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Carson 'Hell' Comment Cost Him, Now Trump Is in a Panic

Carson 'Hell' Comment Cost Him, Now Trump Is in a Panic
(AP)

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Wednesday, 16 December 2015 07:51 AM Current | Bio | Archive

“Now the trouble with trying to make yourself stupider than you really are is that you very often succeed.” — C.S. Lewis

The national media prides itself in its ignorance of religion but that can sometimes lead to unintentional blackouts, where the news makes no sense to them or anybody else. This past month we experienced such a blackout in American politics, and so I am tasked with offering an explanation.

As you know, presidential candidate Donald Trump announced we should temporarily ban all Muslim immigration into the U.S. The media is still puzzled about what he is up to. Most just chalk it down to his erratic behavior, a random act of trying to stay in the headlines.

Then there is the Ted Cruz lift-off and the Ben Carson collapse. With no explanation for either one. It is just something that happened. Evolution.

Now, here is the skinny for those of you locked into the Boston-New York-Washington corridor who have just a tad bit of intellectual curiosity. Those of us dirty, ignorant, religious rabble living on the outside knew this all along and have been watching with fascination as you have tried to put together this political rubrics cube.

On Dec. 1, 2015, Sally Quinn wrote a piece for The Washington Post on "Why Ben Carson doesn't believe in hell." Now, I should point out that Sally Quinn is not your typical, left wing, ultra-liberal bigot. She is an informed person who knows the width and breadth of American culture, including its Evangelical Christian plains and Southern cities.

She has bumped into the 51 percent of Americans who claim to be "born again." She and her late husband, Ben Bradlee, must have had a cousin or sibling or servant who was "born again" because they had a knowledge of how it works that not many in their circle can boast. So when Sally cornered Ben Carson, she knew what she was doing.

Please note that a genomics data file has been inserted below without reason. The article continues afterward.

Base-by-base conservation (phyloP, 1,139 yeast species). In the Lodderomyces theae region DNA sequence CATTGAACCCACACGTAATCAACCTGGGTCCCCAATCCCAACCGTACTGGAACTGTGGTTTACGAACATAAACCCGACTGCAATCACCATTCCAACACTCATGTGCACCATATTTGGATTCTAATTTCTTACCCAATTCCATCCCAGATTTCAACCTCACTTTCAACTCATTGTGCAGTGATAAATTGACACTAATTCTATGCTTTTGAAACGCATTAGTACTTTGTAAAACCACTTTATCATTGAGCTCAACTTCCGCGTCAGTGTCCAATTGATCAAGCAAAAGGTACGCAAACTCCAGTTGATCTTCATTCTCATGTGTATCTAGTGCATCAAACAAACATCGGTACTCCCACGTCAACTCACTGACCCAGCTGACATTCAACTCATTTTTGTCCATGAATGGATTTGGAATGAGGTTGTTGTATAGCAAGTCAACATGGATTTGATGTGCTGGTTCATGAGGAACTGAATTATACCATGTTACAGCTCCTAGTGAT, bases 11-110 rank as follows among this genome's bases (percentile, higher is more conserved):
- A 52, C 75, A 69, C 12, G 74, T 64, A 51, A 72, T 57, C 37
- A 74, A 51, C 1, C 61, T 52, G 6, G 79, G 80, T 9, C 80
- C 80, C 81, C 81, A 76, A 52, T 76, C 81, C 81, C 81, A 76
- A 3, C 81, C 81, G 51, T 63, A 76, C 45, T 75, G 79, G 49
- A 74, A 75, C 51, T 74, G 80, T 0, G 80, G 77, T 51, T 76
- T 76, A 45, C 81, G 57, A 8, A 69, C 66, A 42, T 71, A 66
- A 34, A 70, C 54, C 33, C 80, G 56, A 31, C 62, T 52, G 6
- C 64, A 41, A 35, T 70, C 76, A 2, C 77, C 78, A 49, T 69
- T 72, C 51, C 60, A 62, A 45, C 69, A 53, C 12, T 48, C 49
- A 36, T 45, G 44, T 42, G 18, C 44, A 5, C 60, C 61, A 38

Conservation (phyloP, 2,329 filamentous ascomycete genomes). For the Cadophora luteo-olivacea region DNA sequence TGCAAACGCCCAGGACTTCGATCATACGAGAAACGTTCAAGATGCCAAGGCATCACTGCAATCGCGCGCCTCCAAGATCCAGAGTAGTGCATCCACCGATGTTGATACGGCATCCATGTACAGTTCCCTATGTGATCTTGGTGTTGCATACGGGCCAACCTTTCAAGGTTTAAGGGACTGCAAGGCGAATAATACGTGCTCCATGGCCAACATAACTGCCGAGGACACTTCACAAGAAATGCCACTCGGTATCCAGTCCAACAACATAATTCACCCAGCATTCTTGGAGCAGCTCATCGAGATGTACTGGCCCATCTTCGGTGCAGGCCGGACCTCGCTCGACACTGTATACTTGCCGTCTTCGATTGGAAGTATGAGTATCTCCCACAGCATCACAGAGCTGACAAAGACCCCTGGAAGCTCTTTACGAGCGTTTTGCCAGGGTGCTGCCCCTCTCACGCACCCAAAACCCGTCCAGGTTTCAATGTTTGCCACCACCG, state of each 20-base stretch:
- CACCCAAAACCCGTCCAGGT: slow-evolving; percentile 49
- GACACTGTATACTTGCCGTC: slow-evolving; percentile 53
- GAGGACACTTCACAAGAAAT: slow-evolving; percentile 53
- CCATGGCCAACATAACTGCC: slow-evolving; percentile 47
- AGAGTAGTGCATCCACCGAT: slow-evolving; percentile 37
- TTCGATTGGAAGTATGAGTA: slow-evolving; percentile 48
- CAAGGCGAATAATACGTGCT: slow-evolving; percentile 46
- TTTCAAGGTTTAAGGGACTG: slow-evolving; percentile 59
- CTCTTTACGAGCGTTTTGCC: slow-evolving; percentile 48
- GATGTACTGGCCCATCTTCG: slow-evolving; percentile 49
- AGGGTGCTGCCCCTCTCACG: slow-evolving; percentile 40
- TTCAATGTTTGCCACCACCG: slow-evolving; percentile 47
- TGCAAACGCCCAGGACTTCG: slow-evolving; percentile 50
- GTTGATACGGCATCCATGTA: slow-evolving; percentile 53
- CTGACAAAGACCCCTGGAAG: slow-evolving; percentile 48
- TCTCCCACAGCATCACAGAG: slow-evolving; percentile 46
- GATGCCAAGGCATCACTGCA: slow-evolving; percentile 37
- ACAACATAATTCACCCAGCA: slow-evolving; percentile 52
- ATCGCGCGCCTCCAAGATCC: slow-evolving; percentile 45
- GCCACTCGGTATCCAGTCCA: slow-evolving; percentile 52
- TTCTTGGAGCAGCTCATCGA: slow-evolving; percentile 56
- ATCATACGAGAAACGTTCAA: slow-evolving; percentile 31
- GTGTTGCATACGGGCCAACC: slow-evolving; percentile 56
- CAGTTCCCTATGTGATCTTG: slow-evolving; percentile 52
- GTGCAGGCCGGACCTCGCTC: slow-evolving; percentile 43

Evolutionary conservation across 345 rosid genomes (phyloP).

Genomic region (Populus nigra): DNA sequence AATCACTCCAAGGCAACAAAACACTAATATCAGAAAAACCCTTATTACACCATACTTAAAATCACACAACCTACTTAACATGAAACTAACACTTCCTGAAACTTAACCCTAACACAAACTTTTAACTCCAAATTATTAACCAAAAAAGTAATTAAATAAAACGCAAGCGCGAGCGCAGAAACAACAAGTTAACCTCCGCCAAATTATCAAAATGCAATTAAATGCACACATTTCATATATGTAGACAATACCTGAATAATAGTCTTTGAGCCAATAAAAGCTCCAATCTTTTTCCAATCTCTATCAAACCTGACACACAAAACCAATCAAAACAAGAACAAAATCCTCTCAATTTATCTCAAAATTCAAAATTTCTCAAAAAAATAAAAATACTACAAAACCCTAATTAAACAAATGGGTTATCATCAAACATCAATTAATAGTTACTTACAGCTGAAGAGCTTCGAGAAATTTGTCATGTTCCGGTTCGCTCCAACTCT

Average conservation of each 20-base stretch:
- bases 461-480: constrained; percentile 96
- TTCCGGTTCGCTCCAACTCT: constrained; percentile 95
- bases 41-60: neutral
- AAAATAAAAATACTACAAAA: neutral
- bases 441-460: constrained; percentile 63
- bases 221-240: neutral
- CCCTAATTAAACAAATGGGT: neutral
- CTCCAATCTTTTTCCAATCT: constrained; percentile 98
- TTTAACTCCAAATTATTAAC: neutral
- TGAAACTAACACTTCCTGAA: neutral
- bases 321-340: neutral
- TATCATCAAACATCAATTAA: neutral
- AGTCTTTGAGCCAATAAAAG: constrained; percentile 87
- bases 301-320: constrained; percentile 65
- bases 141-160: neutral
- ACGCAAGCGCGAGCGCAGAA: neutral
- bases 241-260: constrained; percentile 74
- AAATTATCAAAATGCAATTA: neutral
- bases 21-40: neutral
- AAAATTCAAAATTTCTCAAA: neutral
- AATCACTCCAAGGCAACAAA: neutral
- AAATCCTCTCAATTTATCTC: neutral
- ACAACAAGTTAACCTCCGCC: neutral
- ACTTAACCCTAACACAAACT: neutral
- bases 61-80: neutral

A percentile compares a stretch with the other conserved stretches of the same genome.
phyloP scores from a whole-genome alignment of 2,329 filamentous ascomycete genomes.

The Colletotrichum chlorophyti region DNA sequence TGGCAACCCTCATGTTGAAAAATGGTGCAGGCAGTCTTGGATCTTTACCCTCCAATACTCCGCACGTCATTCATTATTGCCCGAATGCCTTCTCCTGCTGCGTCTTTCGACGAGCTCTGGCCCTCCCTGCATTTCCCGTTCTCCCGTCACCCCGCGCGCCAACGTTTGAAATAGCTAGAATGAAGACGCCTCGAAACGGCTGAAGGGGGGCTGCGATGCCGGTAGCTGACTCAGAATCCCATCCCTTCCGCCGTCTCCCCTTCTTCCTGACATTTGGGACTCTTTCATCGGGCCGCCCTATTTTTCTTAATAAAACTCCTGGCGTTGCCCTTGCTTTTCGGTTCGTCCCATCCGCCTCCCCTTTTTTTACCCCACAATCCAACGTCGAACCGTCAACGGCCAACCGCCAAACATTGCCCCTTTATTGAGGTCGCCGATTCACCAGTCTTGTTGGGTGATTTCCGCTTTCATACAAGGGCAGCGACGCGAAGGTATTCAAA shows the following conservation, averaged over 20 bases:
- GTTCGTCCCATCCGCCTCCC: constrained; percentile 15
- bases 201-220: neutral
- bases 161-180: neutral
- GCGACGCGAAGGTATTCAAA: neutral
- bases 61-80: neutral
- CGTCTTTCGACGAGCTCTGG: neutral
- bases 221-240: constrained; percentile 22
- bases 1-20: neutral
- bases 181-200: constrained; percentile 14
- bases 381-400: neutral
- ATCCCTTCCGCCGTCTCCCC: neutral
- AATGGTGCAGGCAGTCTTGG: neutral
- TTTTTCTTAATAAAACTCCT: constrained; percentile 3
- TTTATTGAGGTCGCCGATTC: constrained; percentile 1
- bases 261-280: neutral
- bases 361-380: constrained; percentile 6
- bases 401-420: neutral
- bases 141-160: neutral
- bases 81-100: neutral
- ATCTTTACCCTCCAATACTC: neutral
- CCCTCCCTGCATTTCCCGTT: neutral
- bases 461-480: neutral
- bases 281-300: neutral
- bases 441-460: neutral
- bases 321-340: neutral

Unfortunately for him, Ben Carson, did not.

Sally asked Carson if he believed in a literal hell. Carson said he did not. He should have said, "None of your damn business." Or, "The U.S. Constitution says there is no religious test for office. Now, if you want to give this list of questions to Hillary Clinton go right ahead but my faith is a very private and personal thing."

But in that moment, Carson, who was leading in some national polls, was agonizing over how he was going to win the general election and, perhaps, how he was going to win the "Sally Quinn caucus." And so he gave his answer and those of us who understand religion know what followed.

A full 61percent of all Americans believe in hell, and 87 percent of Evangelicals do. And who knows how high that number gets when you narrow it down to Republican activists most likely to vote in Iowa?

Soon after the Sally Quinn piece appeared, the Ted Cruz folks started passing it around the Internet and the Carson bubble burst. Even Evangelicals who didn't believe in hell started to slip away. Did it mean that Carson did not believe the Bible is the inspired word of God?

The move to Ted Cruz became so pronounced that Bob Vander Plaats, the Family Leader-Tony Perkins incarnation in Iowa, who prides himself with picking the winner, rushed to get in on the act. Vander Plaats endorsed Ted Cruz on Dec. 14.

Meanwhile, right after the Carson-Quinn interview from hell, insiders with Donald Trump saw a disaster in the making.

The original thinking was that the Evangelical vote in Iowa would be divided between Ben Carson, Mike Huckabee, Rand Paul, Ted Cruz, and Rick Santorum. The Catholic vote would be divided between Chris Christie, Marco Rubio, Jeb Bush and again, Santorum, who is a switch hitter. But now the Carson collapse was feeding into a Ted Cruz ascent.

The Trump camp was confronted with this reality. Cruz would win Iowa, cause an explosion of excitement, maybe lose New Hampshire to Trump the next week but come back to win South Carolina and lock in his place as the Trump alternative and win the nomination.

Trump had to do something. And it had to be newsworthy it had to be bigger than anything before it, which was a bit of a challenge. And yet it had to be something he could walk back later in the general election. Hey, forget the general election. If Trump didn't win the nomination who cared?

And so, one week after Carson told Sally Quinn that there is no hell, Trump announced we should stop all Muslim immigration.

And that, my poor, dear, ignorant, religious-free members of the mainstream media, is how and why it all happened. I thought you should know. The rest of us do.


Doug Wead is a presidential historian who served as a senior adviser to the Ron Paul presidential campaign. He is a New York Times best-selling author, philanthropist, and adviser to two presidents, including President George H.W. Bush, with whom he co-authored the book "Man of Integrity." Read more reports from Doug Wead — Click Here Now.
 

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Sally Quinn asked Carson if he believed in a literal hell. Carson said he did not.
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Wednesday, 16 December 2015 07:51 AM
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